[Photo by OliBac. Visit OliBac’s photostream for more.]
The elementary grades 1-4 laid the foundations, the basics of arithmetic: addition, subtraction, multiplication, division, and fractions. In grade 5, students are expected to master most aspects of fraction math and begin working with the rest of the Math Monsters: decimals, ratios, and percents (all of which are specialized fractions).
Word problems grow ever more complex as well, and learning to explain (justify) multi-step solutions becomes a first step toward writing proofs.
This installment of my elementary problem solving series is based on the Singapore Primary Mathematics, Level 5A. For your reading pleasure, I have translated the problems into the world of J.R.R. Tolkien’s classic, The Hobbit.
[Note: No decimals or percents here. Those are in 5B, which will need an article of its own. But first I need to pick a book. I’m thinking maybe Naya Nuki…]
In case you’d like to try your hand at the problems before reading my solutions, I’ve put together a printable worksheet:
Continue reading Hobbit Math: Elementary Problem Solving 5th Grade
[Map as of early afternoon on May 4th, found at the NY Times.]
Compare the dark circles (confirmed cases) for Mexico, New York and Nova Scotia in the top part, or Mexico and the U.S. in the lower part of the map. It’s easy to see which has more cases of the flu — but how many more? Which would you guess is the closest estimate:
Mexico : New York : Nova Scotia
- = 7:3:2 or 20:5:3 or 16:2:1?
U.S. : Mexico
Continue reading Can You Read the Flu Map?
We’ve all heard the saying, Don’t judge a book by its cover, but I did it anyway. Well, not by the cover, exactly — I also flipped through the table of contents and read the short introduction. And I said to myself, “I don’t talk like this. I don’t let my kids talk like this. Why should I want to read a book that talks like this? I’ll leave it to the public school kids, who are surely used to worse.”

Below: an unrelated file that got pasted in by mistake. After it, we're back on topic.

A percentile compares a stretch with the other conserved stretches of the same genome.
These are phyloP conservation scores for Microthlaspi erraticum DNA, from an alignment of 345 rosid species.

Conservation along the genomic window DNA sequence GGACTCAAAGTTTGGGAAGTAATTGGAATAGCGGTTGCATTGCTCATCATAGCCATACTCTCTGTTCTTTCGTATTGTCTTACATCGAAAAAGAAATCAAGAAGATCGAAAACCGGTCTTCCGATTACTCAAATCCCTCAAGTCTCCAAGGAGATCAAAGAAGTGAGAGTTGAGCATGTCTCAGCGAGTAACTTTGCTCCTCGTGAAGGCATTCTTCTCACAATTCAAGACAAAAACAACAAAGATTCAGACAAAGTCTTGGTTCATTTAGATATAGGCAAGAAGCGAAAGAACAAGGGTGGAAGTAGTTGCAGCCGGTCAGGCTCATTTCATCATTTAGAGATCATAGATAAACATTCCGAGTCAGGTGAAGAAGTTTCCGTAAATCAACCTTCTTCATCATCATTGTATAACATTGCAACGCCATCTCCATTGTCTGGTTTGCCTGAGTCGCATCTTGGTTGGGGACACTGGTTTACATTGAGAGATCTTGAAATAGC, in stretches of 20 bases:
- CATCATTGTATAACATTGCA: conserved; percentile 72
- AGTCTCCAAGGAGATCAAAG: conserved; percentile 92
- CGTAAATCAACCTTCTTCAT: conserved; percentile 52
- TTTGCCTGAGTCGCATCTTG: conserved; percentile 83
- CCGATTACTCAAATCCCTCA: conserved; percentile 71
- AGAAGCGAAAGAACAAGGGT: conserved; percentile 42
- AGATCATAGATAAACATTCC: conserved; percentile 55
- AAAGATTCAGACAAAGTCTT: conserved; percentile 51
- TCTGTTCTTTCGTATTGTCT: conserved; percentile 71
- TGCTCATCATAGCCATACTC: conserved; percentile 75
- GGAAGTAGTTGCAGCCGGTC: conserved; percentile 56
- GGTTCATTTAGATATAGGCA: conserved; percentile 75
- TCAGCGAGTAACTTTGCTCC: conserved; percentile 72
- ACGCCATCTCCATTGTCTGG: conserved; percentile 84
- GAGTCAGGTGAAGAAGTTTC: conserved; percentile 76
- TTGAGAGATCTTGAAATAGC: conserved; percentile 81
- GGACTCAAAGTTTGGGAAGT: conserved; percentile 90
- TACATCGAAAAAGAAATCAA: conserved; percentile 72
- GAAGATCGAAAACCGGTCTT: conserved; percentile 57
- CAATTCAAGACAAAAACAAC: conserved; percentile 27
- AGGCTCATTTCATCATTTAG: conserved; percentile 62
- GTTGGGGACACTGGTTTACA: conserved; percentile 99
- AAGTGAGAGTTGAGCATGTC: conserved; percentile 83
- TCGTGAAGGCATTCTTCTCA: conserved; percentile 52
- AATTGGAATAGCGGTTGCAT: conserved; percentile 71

Okay, I admit it: I’m a bit of a prude. And it caused me to miss out on a good book. But now Danica McKellar‘s second book is out, and the first one has been released in paperback. A friendly PR lady emailed to offer me a couple of review copies, so I gave Math Doesn’t Suck a second chance.
I’m so glad I did.
Continue reading Review: Math Doesn’t Suck
[When Alexandria Jones and her family visited an excavation in southern Italy, they learned several tidbits about the ancient school of mathematics and philosophy founded by Pythagoras. Here is Alex’s favorite story.]
It hit the Pythagorean Brotherhood like an earthquake, a crisis of faith which shook the foundations of their universe. Some say Pythagoras himself made the dread discovery, others blame Hippasus of Metapontum.
Something certainly did happen with Hippasus. The Brotherhood sent him into exile for insubordination, or for breaking the rule of secrecy — or was it for proving the unthinkable? According to legend, Hippasus drowned at sea, but was it a mere shipwreck or the wrath of the gods? Some say the irate Pythagoreans threw him overboard…
Continue reading An Ancient Mathematical Crisis
Last time, Alexandria Jones and her family were on their way to Uncle William’s tree farm to find the perfect Christmas tree, and Dr. Jones taught us about the Golden Section:
I gave you three algebra puzzles to solve. Did you try them?
- What is the exact value of the Golden Section ratio?
- If a 7-foot tree will fit in the Jones family’s living room, allowing for the tree stand and for a star on top, how wide will the tree be?
- Approximately how much surface area will Alex and Leon have to fill with lights and ornaments?
Math Adventurer’s Rule: Figure It Out for yourself
Whenever I give a problem in an Alexandria Jones story, I will try to post the answer soon afterward. But don’t peek! If I tell you the answer, you miss out on the fun of solving the puzzle. So if you have not worked these problems yet, go back to the original post. Figure them out for yourself — and then check the answers just to prove that you got them right.
Continue reading The Golden Christmas Tree
Alexandria Jones and her family piled into the car for a drive in the country. This year, they were determined to find an absolutely perfect Christmas tree at Uncle William Jones’s tree farm.
“I want the tallest tree in Uncle Will’s field,” Alex said.
“Hold it,” said her mother. “I refuse to cut a hole in the roof.”
“But, Mom!” Leon whined. “The Peterkin Papers…”
“Too bad. Our ceiling will stay a comfortable 8 feet high.”
Continue reading A-Hunting They Will Go